To enable riders to ride together in the height of the pandemic, TrainerRoad launched a Group Workout feature, which allows groups of riders to take on the same workout concurrently (relative to their own fitness), with a group video chat added to the mix. It not only helps to take your mind off the pain when talking to friends, it yields peer-based motivation and competition.
How much is TrainerRoad?
TrainerRoad is currently $189.00 for a 12-month subscription, or $19.95 if you want to go month-by-month.
There is a certain amount you can do before you hit the paywall - such as create your training plan - and a 100 per cent satisfaction guarantee means that you can claim your money back in the first 30 days if the app isn't for you, although if you want to try before you buy, there is a seven-day free trial where you needn't enter any of your payment details.
How to get started
TrainerRoad probably isn't the indoor cycling app for you if you want to quickly plug and play on intermittent occasions, as it has a strong focus on planning and building for the long term with consistency being the key. The TrainerRoad desktop app is easy to get to grips with, though.
Once you've created your plan in Plan Builder, you'll get a calendar with all of your workout days mapped out right up until your chosen end date. After linking up with your turbo trainer or power meter for the first time, you'll undergo a ramp test, and after that, you can get stuck into your training.
What equipment do I need?
As with most other indoor cycling apps, you'll need a Mac, Windows, iOS, Android or Apple TV device for use as a screen.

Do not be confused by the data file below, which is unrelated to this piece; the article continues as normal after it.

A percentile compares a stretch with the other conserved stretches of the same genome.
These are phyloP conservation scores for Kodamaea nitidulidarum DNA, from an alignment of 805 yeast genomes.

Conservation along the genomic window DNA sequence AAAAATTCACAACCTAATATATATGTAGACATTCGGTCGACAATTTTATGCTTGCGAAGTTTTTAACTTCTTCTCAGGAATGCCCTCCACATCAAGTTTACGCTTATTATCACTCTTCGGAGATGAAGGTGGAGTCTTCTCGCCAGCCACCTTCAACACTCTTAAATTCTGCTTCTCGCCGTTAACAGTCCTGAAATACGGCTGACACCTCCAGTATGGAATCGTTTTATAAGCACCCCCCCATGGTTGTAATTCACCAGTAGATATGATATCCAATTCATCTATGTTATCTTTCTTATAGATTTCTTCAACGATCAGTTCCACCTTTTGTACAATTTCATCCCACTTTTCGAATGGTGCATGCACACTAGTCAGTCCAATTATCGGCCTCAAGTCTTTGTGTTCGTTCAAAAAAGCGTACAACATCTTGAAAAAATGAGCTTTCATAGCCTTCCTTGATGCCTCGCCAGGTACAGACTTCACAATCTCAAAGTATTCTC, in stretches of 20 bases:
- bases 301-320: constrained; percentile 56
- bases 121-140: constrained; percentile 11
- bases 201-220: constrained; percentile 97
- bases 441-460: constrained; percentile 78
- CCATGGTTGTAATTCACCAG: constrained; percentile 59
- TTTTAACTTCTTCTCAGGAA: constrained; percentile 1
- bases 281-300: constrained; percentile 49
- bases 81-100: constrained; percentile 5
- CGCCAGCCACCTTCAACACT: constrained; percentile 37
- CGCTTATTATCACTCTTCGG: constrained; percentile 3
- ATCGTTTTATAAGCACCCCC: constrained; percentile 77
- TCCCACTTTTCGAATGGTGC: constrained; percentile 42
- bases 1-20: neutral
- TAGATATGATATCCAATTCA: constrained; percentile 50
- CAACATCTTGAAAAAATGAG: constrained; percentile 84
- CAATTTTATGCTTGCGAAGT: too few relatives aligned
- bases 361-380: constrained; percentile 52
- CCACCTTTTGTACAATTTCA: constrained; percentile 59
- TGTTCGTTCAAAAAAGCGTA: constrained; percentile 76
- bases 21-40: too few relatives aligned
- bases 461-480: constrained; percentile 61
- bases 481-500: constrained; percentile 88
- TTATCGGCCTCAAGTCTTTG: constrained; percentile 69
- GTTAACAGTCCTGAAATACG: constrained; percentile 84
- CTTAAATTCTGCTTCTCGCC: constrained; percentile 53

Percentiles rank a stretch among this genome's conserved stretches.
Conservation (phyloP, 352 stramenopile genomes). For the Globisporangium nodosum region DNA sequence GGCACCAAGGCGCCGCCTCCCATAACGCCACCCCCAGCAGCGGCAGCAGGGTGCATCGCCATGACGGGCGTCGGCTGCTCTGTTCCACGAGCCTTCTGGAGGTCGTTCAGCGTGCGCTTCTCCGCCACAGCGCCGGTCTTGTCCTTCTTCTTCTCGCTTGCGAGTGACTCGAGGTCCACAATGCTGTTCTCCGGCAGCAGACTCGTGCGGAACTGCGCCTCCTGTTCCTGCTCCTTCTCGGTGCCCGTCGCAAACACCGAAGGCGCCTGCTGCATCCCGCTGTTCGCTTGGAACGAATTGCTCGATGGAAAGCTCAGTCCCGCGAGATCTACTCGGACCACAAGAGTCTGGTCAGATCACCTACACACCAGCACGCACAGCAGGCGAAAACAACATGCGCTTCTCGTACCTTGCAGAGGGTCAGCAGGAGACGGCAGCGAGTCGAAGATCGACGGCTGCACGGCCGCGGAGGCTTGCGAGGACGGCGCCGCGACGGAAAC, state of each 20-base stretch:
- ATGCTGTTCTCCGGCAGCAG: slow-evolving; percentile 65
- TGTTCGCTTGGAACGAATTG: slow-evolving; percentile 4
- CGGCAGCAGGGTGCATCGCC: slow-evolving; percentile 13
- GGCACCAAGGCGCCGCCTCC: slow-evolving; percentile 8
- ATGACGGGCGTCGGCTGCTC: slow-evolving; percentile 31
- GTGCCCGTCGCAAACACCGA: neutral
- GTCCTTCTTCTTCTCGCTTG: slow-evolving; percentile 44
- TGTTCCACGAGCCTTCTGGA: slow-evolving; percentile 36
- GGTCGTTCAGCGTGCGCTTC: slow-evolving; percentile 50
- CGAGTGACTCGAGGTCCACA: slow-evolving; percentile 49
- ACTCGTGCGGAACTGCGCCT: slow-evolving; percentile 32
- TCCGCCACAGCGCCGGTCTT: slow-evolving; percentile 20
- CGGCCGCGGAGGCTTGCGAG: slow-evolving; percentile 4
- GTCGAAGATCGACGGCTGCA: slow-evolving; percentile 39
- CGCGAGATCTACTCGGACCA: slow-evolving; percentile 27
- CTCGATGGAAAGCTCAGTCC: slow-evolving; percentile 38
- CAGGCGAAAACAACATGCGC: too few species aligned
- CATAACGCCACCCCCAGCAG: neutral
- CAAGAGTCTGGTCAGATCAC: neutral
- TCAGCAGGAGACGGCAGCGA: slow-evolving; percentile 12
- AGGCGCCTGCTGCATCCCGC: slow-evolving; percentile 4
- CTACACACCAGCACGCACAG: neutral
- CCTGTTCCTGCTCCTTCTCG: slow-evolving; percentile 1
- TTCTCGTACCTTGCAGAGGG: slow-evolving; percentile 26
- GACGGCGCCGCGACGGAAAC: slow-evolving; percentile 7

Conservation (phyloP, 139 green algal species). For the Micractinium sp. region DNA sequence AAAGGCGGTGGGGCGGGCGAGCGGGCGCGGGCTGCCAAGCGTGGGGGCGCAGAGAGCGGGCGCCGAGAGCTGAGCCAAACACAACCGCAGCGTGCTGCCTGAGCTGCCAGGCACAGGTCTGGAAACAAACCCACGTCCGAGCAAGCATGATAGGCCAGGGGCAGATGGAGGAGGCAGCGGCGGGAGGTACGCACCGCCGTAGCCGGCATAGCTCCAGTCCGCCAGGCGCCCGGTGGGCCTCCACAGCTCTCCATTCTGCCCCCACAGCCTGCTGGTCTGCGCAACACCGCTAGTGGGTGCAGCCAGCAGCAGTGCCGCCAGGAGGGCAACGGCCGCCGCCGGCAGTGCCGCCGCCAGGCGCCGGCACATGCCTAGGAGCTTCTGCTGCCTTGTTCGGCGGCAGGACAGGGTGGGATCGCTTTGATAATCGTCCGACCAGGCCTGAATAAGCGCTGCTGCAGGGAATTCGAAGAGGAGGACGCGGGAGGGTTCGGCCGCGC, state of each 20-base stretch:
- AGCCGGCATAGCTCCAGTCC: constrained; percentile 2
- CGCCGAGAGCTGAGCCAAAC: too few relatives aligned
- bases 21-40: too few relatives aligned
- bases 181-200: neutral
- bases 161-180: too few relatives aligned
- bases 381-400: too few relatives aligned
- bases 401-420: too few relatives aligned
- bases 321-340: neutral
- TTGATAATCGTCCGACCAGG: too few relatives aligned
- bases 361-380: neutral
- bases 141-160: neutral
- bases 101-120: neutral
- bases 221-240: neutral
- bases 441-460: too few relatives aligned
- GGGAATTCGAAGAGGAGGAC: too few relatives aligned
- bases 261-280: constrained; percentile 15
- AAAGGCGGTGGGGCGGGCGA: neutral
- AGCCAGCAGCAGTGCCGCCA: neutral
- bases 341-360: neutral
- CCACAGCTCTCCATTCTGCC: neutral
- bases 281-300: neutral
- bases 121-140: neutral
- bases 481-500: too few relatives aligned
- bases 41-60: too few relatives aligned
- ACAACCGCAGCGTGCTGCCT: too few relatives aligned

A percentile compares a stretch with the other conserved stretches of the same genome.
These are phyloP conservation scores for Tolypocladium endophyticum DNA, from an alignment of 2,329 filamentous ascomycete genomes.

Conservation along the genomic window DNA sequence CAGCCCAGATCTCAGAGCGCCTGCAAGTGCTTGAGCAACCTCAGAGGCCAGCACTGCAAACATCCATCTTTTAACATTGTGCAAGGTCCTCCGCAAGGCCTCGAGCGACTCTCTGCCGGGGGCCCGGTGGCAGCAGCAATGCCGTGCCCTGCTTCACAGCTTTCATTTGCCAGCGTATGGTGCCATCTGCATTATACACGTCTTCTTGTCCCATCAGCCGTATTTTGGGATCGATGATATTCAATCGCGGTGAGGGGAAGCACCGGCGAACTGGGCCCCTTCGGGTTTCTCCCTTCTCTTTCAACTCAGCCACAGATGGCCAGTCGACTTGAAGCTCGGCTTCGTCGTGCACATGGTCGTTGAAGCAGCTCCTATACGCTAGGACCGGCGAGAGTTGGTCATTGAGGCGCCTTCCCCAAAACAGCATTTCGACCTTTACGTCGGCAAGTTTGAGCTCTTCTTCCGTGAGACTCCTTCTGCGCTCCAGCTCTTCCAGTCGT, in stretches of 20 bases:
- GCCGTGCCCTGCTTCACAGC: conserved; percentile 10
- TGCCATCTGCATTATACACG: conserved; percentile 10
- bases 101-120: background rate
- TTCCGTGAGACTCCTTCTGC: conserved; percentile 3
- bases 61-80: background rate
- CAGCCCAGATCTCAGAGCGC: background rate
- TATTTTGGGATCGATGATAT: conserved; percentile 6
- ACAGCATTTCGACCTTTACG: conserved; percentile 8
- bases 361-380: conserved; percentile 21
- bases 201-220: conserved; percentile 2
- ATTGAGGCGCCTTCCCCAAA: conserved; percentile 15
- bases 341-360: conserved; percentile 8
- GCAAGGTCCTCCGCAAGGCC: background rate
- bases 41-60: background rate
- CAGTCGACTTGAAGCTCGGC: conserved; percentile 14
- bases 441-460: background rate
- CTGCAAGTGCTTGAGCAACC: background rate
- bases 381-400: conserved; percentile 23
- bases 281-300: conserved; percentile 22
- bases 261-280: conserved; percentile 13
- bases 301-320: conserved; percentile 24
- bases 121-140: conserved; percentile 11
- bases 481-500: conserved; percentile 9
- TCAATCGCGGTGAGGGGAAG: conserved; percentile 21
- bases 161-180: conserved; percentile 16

You can use TrainerRoad with any of the best turbo trainers, best power meters or even just a simple trainer with any of the best heart rate monitors. With the first two, you'll obviously be able to use the integrated power meters, but with a non-smart trainer, you'll be using estimations instead. You can even follow a session based on RPE (Rate of Perceived Exertion), which allows you the structure of a specified training plan without the expense of the hardware.
TrainerRoad uses a choice of Bluetooth or ANT+ to connect everything together. The app supports more than 200 devices, so there's certain to be something for you. You can also link TrainerRoad with your Strava, Garmin Connect or TrainingPeaks accounts, so you can pool all of your rides and workouts in one place, keeping track of all your sessions and data.
All the courses and rides
Instead, the app is more analytical and goal-based. When you factor in the possibility to customise your own training plans, then there's pretty much an unlimited range of kilometres to put in.
That's not to say that you're just stuck looking at graphs and numbers though – you can minimise all the data to the periphery while you watch your own movie or switch on Netflix instead. Whereas many competitors cease to operate once the app is minimised, TrainerRoad will continue to control your trainer (when in ERG mode) while you lose yourself in your favourite TV show or watch Paris Roubaix repeats.
And finally, there's also the option to convert your TrainerRoad session to an outside workout and sync it with your head unit when you get out in the great outdoors. If you have a Garmin or Wahoo cycling computer then you can follow your pre-planned workout as you ride.
Josh has been with us as Senior Tech Writer since the summer of 2019 and throughout that time he's covered everything from buyer's guides and deals to the latest tech news and reviews. On the bike, Josh has been riding and racing for over 15 years. He started out racing cross country in his teens back when 26-inch wheels and triple chainsets were still mainstream, but he found favour in road racing in his early 20s, racing at a local and national level for Team Tor 2000. He's always keen to get his hands on the newest tech, and while he enjoys a good long road race, he's much more at home in a local criterium.